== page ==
Gambier Islands or Mangareva. The Mangareva Islands, or Iles Gambier, are volcanic islands which lie at the eastern end of the Tuamotu Archipelago about 900 miles from Tahiti. The inhabited islands comprise Mangareva, Taravai, Aukena, and Akamaru, with some smaller islands which are surrounded by an outer coral reef through which there are three deep passages. On the bounding reef there are a number of coral islets. Short valleys on the main islands have fertile soil capable of growing cultivated plants.
Native traditions indicate that the earliest settlers filtered through from the Tuamotus. Bananas, sweet potatoes, taros, and yams were also introduced, and as they do not grow in the neighboring Tuamotu atolls, they were probably introduced from the Marquesas, as was the paper mulberry, for clothing.
The staple food of the islands is fermented breadfruit. The pig was present in the past, for it appears as a historical memory, but neither the dog nor the fowl was present. In the course of time, canoes were succeeded by rafts, both for fishing and inter-island transport.
The majority are Protestant. LDS Missionaries have begun to work here. These atolls have a population of about 6,500 people.
France’s creation of a protectorate for Tahiti in 1871 and the departure of Father Laval brought about an end to theocracy in the Gambiers. Today Gambier's main industry is jewellery-making of mother-of-pearl.
Taken from www.colonialvoyage.com Christianity, which continues to play an important part in their lives. Currently, 55 per cent of the population is Protestant, about 30
They are: Mangareva (Pearl), Taravai (Belcher), Temoe, Aukena (Elson), and Akamaru (Wainwright)
1300 Native tradition says Tupa arrived from Iva and introduced the breadfruit, coconut, and other trees. He also introduced the worship of the god Tu and the building of maraes.
1400 Much of the lush forestation on Magareva was depleted.
1500-1800 Civil war and cannibalism happened on the islands.
1800-1850 Whaling ships stopped here..
1823 Frederick Beechey entered the lagoon of the Gambier Islands.
1834 The people of these islands were converted to Catholicism four years after the arrival of Father Honoré Laval, Father François Caret and Friar Columban Murphy of the Belgian Jesuit order of priests. Even after the missionaries had learned enough of the language to attempt the conversion of Te Maputeoa, their progress was slow. The king thought they should perform some of the miracles of which they had told him. He suggested that they walked on the lagoon. Laval replied that only God could do that. The time had now come for the king to go to the island of Taravai to hold court on disputes concerning boundaries of family land. The high priest insisted that Laval and his colleagues should go along with the king.For as time went on, Laval's zeal seemed to have approached madness. The people were forced to wear modest garments and without protest they accepted the teachings of the new God, who, they thought, might be another manifestation of their own. Christian marriage came for the first time to the Gambiers. The customary freedom of the younger folk were forbidden and a native police force, directed by Laval, inflicted severe penalties for infringements of his moral code.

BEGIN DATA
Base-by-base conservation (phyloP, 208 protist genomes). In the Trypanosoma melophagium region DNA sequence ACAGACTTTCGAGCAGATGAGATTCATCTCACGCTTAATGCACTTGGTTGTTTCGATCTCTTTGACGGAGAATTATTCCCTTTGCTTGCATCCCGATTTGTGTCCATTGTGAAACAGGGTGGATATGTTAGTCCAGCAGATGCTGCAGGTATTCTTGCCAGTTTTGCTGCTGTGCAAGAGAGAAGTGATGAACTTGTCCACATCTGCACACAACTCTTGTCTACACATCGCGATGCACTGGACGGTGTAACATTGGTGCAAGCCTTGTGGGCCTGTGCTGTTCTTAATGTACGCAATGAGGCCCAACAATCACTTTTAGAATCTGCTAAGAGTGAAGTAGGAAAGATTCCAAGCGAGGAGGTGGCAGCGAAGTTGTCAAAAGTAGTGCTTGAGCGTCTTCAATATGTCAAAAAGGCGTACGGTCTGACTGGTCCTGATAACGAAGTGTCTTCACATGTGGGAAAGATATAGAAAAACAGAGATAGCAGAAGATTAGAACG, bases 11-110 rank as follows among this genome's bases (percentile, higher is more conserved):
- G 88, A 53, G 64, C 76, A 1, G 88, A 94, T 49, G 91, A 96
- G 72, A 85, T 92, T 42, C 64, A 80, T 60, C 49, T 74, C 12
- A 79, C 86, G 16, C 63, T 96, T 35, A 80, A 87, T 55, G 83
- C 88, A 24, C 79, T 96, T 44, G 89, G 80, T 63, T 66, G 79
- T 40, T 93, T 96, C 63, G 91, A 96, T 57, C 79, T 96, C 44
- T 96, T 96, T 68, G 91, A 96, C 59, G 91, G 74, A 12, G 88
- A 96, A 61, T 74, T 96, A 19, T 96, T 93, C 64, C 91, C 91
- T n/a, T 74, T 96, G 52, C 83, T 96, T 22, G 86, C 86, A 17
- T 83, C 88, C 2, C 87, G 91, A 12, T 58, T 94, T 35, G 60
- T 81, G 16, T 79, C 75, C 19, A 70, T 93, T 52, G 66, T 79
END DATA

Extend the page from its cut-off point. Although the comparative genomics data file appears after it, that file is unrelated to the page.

1836 Caret and Murphy leave for Tahiti and Laval becomes the ruler. He installed a code of strict moral laws and forced the natives to dress. over more than a decade, he inforces a huge building program, resulting in some 116 coral and stone buildings, including a 1.200 seat cathedral (Saint-Michel) was build in Rikitea, the largest in French Polynesia. During his rule, 5,000 of the 6,000 native people died.
1841 Hurricane in the Gambier Islands.
1862 Peruvian slave traders try to kidnap natives. They discover Laval's desportic reign and report him.
1870 Laval is removed from Managareva and taken to Tahiti. Four hundred sixty three native people are left on Mangareva.
1996 Of the 6,000 people in Mangareva, 55% are Protestant, 30% are Catholic, 6% are Mormon (Church of Jesus Christof Latter-day Saints), and 2% are Adventist.
Parts of the above story are from The Leaning Wind by Clifford Gessler, published by D. Appleton-Century Company, New York, 1943
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